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This Tunisian Man Is Cultivating a Business to Grow Spirulina

This article was developed by the United Nations Industrial Development Organization (UNIDO) and published here with the approval of UNIDO.


For Slim Essid, starting his professional life has not been easy.

After graduating from high school with a focus on Economics and Management in 2003, he started studying at the Rades Institute for Higher Technological Studies (ISET), but ultimately gave up to become a seller of handicrafts in the city of Medenine, Tunisia.

In 2007, he decided to embark on other professional projects. Five years of instability followed during which he tried different industries — from car mechanics to commercial sales. Then in 2011, he decided to resume his studies. Essid started a degree in management, accounting, and finance, which he successfully earned in January 2017.

This led to the birth of his project: the cultivation of the superfood spirulina.

“I got the idea for my project in 2014,” said Essid. “I come from a family of farmers, and I’m passionate about agriculture. After watching a TV show and doing some research on the Internet, I became interested in hydroponic cultivations [vertical farming], especially the production of spirulina, a dried micro-alga used as a food supplement.

“There are not many people producing spirulina in Tunisia so I approached various spirulina farmers abroad, who guided me towards the Swiss foundation ‘Antenna Technology,’ which was engaged in scientific research. Through them, I learned more about this plant and its properties and production techniques, despite my lack of training in biotechnology.”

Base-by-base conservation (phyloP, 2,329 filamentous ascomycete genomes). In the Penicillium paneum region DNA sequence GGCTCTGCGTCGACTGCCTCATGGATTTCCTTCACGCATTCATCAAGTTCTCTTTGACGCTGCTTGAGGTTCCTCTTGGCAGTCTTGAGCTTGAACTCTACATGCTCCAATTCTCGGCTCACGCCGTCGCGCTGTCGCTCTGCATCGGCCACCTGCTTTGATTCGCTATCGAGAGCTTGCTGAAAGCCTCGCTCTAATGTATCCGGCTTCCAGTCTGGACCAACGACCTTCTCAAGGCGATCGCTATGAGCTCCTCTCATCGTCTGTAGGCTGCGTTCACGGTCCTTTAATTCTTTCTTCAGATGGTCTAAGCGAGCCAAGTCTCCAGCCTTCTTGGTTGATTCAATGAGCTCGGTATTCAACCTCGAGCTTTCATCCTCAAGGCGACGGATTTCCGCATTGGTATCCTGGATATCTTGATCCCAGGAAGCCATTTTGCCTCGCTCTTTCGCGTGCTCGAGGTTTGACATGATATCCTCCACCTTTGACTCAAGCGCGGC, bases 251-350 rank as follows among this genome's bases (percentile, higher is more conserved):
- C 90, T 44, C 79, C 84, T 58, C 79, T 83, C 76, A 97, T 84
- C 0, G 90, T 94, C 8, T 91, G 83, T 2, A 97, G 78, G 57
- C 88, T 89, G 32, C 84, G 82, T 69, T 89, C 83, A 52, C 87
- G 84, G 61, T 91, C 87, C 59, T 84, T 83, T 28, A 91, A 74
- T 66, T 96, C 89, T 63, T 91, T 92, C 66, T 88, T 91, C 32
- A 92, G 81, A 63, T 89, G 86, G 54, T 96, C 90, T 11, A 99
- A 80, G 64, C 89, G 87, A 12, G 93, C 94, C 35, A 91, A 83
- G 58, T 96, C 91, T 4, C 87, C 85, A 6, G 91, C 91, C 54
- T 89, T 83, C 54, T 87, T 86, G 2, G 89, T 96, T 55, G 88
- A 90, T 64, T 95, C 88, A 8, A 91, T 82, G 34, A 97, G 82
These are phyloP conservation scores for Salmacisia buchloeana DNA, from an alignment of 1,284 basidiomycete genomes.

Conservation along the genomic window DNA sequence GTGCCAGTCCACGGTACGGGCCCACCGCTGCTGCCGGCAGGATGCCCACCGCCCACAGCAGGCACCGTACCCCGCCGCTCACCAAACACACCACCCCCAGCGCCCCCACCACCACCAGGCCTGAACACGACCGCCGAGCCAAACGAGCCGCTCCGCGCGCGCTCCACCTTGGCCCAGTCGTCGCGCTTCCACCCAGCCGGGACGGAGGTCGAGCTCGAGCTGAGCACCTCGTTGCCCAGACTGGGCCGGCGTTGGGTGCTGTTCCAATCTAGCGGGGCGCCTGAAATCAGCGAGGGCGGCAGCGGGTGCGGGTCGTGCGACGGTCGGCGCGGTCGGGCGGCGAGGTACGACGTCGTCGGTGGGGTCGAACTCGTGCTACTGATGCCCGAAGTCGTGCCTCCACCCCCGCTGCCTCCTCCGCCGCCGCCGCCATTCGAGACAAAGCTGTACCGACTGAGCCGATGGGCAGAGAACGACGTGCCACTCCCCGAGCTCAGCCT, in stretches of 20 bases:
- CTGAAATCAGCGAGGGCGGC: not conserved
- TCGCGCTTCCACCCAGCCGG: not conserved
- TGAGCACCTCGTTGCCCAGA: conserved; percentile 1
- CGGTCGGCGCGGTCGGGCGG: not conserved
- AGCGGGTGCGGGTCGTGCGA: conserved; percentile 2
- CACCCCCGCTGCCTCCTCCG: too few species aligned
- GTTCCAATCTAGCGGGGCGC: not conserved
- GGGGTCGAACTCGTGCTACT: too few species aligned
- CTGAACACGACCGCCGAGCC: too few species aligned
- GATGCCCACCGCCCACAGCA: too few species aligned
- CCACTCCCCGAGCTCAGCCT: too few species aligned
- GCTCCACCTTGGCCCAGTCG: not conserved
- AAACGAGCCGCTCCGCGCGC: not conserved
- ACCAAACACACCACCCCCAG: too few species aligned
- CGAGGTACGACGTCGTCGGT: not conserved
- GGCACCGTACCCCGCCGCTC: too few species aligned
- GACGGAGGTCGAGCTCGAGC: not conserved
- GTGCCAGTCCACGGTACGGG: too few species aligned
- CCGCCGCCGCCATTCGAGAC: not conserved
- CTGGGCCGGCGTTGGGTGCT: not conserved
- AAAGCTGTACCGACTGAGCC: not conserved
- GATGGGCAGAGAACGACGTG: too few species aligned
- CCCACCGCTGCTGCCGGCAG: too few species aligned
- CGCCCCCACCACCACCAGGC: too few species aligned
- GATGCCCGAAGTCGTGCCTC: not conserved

In 2016, he was put in touch with a regional expert from the Mashrou3i program, who helped guide his first steps into entrepreneurship.

The Mashrou3i program — organized by UNIDO in partnership with USAID, the Italian Cooperation, and the HP Foundation — is designed to foster a spirit of entrepreneurship and offer tools that support fledgling business owners. Its mission is to create some 6,000 jobs and reach more than 25,000 aspiring and existing entrepreneurs in Tunisia over the next five years. In addition to mentoring and technical skills training, participants have access to HP LIFE, a free, online program of the HP Foundation, which features 27 interactive modules covering business and IT skills training in seven languages.

“The support of the Mashrou3i project has been a great help to me,” said Essid. “First, I completed the HP LIFE e-Learning training in October 2016, which enabled me to hone my idea into a viable business plan. The 27 courses on the online platform were very practical and based on actual scenarios, where you learn to apply the tools to your own project — whether operations, marketing, or management.”

In January 2017, Essid received training and group coaching from a UNIDO financial expert, where he also met microfinance banks and institutes operating in the southern regions of Tunisia. Through the Mashrou3i program, he also got the support of a communications and marketing expert to help him improve his packaging and access to the market.

“Mashrou3i and the UNIDO regional experts have been instrumental in helping to better organize myself, especially in terms of administrative procedures that have proven to be very complicated, and also to access unconventional financing,” said Essid. “Thanks to the assistance of the UNIDO finance expert, I have received grants from the Tunisian Bank of Solidarity and have already secured two thirds of my total planned investment of 62,000 Tunisian Dinars for the realization of my project.”

Spirulina BioMed officially opened in May 2017, and has already created two full-time jobs. The start-up company has set up its vertical farm greenhouses and is waiting for the remaining funds to acquire the plant strains and start planting as the last step in the production and marketing process.

Essid plans to manufacture spirulina in capsules and already has orders from an export company located in Sidi Bouzid which supplies the Algerian and Saudi markets. In the long term, Essid plans to create six additional jobs, as well as get the certification of an organic Tunisian label that will open doors for exporting to Europe.